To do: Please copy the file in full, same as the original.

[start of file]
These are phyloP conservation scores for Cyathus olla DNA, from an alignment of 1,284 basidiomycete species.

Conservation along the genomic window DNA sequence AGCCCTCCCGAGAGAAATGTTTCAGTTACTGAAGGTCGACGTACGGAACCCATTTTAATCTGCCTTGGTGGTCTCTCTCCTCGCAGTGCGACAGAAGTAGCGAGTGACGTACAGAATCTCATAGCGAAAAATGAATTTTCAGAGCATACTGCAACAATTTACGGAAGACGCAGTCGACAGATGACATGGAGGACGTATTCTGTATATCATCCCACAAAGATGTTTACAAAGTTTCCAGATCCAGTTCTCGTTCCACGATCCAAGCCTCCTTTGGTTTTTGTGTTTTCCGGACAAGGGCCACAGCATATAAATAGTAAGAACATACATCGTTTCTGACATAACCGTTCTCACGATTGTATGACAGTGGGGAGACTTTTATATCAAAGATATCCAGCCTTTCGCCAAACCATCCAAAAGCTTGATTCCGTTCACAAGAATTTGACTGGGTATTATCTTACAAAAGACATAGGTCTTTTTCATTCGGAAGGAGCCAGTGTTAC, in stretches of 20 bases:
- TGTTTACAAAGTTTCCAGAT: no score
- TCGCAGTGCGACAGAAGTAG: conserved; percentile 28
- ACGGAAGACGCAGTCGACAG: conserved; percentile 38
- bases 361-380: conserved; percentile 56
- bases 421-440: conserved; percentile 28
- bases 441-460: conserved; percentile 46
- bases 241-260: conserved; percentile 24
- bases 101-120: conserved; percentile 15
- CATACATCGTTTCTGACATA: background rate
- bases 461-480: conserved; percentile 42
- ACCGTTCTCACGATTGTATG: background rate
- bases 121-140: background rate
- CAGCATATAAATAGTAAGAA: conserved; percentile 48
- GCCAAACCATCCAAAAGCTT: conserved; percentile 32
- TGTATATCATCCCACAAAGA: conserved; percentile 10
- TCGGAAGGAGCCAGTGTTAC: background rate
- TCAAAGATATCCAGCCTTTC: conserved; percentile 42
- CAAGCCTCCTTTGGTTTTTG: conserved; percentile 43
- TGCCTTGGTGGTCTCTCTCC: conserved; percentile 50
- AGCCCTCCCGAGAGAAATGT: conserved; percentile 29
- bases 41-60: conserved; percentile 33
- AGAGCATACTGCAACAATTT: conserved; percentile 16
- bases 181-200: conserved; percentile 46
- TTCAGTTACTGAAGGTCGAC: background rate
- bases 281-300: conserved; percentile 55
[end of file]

These are phyloP conservation scores for Cyathus olla DNA, from an alignment of 1,284 basidiomycete species.

Conservation along the genomic window DNA sequence AGCCCTCCCGAGAGAAATGTTTCAGTTACTGAAGGTCGACGTACGGAACCCATTTTAATCTGCCTTGGTGGTCTCTCTCCTCGCAGTGCGACAGAAGTAGCGAGTGACGTACAGAATCTCATAGCGAAAAATGAATTTTCAGAGCATACTGCAACAATTTACGGAAGACGCAGTCGACAGATGACATGGAGGACGTATTCTGTATATCATCCCACAAAGATGTTTACAAAGTTTCCAGATCCAGTTCTCGTTCCACGATCCAAGCCTCCTTTGGTTTTTGTGTTTTCCGGACAAGGGCCACAGCATATAAATAGTAAGAACATACATCGTTTCTGACATAACCGTTCTCACGATTGTATGACAGTGGGGAGACTTTTATATCAAAGATATCCAGCCTTTCGCCAAACCATCCAAAAGCTTGATTCCGTTCACAAGAATTTGACTGGGTATTATCTTACAAAAGACATAGGTCTTTTTCATTCGGAAGGAGCCAGTGTTAC, in stretches of 20 bases:
- TGTTTACAAAGTTTCCAGAT: no score
- TCGCAGTGCGACAGAAGTAG: conserved; percentile 28
- ACGGAAGACGCAGTCGACAG: conserved; percentile 38
- bases 361-380: conserved; percentile 56
- bases 421-440: conserved; percentile 28
- bases 441-460: conserved; percentile 46
- bases 241-260: conserved; percentile 24
- bases 101-120: conserved; percentile 15
- CATACATCGTTTCTGACATA: background rate
- bases 461-480: conserved; percentile 42
- ACCGTTCTCACGATTGTATG: background rate
- bases 121-140: background rate
- CAGCATATAAATAGTAAGAA: conserved; percentile 48
- GCCAAACCATCCAAAAGCTT: conserved; percentile 32
- TGTATATCATCCCACAAAGA: conserved; percentile 10
- TCGGAAGGAGCCAGTGTTAC: background rate
- TCAAAGATATCCAGCCTTTC: conserved; percentile 42
- CAAGCCTCCTTTGGTTTTTG: conserved; percentile 43
- TGCCTTGGTGGTCTCTCTCC: conserved; percentile 50
- AGCCCTCCCGAGAGAAATGT: conserved; percentile 29
- bases 41-60: conserved; percentile 33
- AGAGCATACTGCAACAATTT: conserved; percentile 16
- bases 181-200: conserved; percentile 46
- TTCAGTTACTGAAGGTCGAC: background rate
- bases 281-300: conserved; percentile 55